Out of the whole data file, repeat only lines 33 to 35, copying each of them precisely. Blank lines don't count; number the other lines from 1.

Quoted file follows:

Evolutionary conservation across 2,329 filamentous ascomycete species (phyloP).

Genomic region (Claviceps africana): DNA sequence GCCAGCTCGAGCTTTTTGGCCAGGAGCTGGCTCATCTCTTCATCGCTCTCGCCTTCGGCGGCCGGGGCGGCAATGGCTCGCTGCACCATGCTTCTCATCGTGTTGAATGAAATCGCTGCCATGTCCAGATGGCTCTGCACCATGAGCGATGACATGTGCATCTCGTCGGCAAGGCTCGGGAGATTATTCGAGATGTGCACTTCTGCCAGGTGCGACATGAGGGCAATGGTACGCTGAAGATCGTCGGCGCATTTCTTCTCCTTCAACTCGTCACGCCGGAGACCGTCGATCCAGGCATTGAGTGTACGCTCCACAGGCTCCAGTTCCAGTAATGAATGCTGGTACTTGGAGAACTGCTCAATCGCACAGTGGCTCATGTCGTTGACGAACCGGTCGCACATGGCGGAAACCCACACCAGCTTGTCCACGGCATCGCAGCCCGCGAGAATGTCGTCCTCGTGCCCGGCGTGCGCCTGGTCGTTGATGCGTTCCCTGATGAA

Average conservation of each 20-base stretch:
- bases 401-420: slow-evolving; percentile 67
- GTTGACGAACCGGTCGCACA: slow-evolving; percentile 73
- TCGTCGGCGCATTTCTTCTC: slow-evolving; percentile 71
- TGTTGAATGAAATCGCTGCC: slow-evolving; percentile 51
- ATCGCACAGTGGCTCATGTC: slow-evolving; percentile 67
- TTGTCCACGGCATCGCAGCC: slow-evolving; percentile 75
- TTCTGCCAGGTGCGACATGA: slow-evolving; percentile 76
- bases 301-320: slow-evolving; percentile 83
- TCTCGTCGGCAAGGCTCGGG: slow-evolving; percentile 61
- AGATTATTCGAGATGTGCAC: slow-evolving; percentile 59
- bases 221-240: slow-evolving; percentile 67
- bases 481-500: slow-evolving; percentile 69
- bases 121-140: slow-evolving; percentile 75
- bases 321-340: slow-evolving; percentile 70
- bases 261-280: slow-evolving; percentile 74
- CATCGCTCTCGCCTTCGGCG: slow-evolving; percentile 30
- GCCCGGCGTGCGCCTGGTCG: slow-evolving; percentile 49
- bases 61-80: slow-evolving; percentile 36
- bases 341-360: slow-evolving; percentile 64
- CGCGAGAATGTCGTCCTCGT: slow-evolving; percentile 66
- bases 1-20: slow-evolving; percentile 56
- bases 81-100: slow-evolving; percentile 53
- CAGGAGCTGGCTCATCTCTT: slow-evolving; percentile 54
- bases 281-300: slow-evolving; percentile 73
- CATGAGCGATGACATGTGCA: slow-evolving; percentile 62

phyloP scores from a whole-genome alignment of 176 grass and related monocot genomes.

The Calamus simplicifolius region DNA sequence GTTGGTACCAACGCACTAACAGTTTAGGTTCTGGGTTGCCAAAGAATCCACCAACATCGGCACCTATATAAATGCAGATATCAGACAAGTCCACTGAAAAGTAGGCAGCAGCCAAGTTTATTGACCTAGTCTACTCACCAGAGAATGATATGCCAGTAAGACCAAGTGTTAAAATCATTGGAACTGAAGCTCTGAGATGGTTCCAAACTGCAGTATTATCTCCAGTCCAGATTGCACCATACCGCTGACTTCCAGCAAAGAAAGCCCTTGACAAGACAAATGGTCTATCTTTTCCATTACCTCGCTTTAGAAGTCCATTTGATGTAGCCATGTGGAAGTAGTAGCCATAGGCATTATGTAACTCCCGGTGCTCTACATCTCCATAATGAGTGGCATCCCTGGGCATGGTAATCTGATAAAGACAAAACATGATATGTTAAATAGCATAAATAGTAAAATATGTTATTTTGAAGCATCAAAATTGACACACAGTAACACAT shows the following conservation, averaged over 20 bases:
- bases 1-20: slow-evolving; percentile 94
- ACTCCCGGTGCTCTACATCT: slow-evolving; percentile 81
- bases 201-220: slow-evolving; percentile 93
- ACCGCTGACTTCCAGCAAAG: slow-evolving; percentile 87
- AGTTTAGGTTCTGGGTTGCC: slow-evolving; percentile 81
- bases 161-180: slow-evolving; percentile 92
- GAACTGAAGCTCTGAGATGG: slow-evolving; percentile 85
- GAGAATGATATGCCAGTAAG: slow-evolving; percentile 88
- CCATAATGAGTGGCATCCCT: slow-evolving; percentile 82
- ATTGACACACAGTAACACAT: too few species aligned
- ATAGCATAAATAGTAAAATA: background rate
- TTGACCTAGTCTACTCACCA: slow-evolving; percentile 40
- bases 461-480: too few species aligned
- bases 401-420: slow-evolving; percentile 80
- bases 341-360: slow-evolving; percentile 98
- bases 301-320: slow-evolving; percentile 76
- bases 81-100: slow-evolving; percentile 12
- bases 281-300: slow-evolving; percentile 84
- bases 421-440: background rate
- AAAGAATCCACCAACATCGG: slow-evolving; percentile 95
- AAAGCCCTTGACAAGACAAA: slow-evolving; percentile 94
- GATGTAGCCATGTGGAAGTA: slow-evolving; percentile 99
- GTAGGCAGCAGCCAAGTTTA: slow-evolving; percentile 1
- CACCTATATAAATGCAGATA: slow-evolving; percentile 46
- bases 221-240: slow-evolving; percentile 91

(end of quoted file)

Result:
- bases 201-220: slow-evolving; percentile 93
- ACCGCTGACTTCCAGCAAAG: slow-evolving; percentile 87
- AGTTTAGGTTCTGGGTTGCC: slow-evolving; percentile 81